Utilities under the microscope
The utilities sector was the natural first place to start, says Kjær, as it is responsible for a disproportionate amount of global greenhouse gas emissions when compared with its size relative to the wider listed market.
Kjær explains: “We went looking in the dataset to find things to help us identify the companies that will excel on the climate side in utility companies. It turned out we could find some numbers there that score company management on their work towards green energy and carbon intensity reductions.”
When back-tested, these data points proved useful in identifying companies on a path towards reducing their emissions and increasing their use of renewable energy sources.
Kjær cites the example of Danish utility croup Ørsted. Previously known as Dong Energy, it was predominantly reliant on oil and gas for many years. After a failed stock market listing in 2008, the group reassessed its business model. It has since grown its renewable energy production massively, moving from 17% of its output in 2006 to 90% last year.
Ørsted now aims to have 99% of its energy sourced from renewables by 2025, by which time it also aims to be carbon-neutral. It is also exploring how to address the wider impacts of energy production, exploring links to ten of the 17 Sustainable Development Goals (SDGs).
According to Kjær, Ørsted “transformed into a green utility company within a short time span, and in the same time, was a fantastic return story”.
He adds: “If we are able to identify the next Ørsted, we can improve our returns and also be part of the green transition by supporting the companies that are moving in that direction.”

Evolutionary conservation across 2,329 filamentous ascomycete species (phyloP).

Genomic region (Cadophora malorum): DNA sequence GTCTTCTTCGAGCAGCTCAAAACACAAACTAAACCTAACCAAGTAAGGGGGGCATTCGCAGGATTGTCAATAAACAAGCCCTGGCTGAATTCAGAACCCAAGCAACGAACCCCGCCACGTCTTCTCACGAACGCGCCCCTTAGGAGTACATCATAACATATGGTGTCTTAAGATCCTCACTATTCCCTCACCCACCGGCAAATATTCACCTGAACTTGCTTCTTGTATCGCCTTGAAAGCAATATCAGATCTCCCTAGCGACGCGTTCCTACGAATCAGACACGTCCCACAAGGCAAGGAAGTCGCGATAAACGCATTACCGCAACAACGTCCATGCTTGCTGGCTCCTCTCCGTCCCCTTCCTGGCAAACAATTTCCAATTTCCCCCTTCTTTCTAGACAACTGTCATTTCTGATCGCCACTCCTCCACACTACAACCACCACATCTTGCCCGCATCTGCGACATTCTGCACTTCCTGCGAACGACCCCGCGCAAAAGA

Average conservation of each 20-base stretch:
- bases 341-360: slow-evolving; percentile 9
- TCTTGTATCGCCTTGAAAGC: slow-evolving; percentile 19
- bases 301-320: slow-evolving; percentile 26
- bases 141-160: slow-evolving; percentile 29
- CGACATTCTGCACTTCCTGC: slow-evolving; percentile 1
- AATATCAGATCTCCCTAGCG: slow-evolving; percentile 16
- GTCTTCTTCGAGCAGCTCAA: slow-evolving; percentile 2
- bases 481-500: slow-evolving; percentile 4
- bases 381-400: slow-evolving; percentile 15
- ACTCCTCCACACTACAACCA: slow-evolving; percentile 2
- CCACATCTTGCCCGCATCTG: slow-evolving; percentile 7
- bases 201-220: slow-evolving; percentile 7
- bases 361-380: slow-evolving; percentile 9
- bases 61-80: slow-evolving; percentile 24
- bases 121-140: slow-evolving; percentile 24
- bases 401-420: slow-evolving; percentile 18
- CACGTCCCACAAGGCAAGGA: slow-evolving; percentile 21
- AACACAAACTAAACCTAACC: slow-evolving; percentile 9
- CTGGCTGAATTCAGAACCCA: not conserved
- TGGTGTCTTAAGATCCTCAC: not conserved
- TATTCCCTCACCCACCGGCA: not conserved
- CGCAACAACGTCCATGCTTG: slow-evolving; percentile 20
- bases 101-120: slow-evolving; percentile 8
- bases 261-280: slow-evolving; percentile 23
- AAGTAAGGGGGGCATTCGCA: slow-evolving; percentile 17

The next stage: people
The next focus for ATP is on “human capital”. This will involve a similar process to the one that led to its utilities analysis: scrutinising the ESG data of companies that depend more on people – such as healthcare service providers, pharmaceutical companies, and telecommunications firms – in an effort to find information that points to outperformers.
Companies in these areas rely on attracting and retaining people with specialist skills to add value to their products and services, making labour rights and working conditions a vital part of their culture and governance. Initial analysis conducted last year found that ATP “has a rather high level of exposure towards human capital-intensive industries”, according to a report on the research. More than one-fifth (22%) of portfolio companies operated in industries in which human capital played “a crucial role”, the report states.
The Covid-19 pandemic has served to underscore the importance of working conditions and healthcare provision to corporates and their staff. In addition, protests in the US and elsewhere against the killing of black citizens by police have highlighted diversity and inclusion issues, as well as putting company culture in the spotlight. These are all factors that feed into ATP’s analysis of human capital.
“We think this area is very interesting and it is something we are really focusing on at the moment,” says Kjær, “but going from the idea to the final product takes a while, and there are no guarantees that it will work.”
The importance of impact
Tilting towards companies that are reducing emissions or improving labour conditions chimes with the growing desire among many investors to see a non-financial impact from the investments alongside a financial return.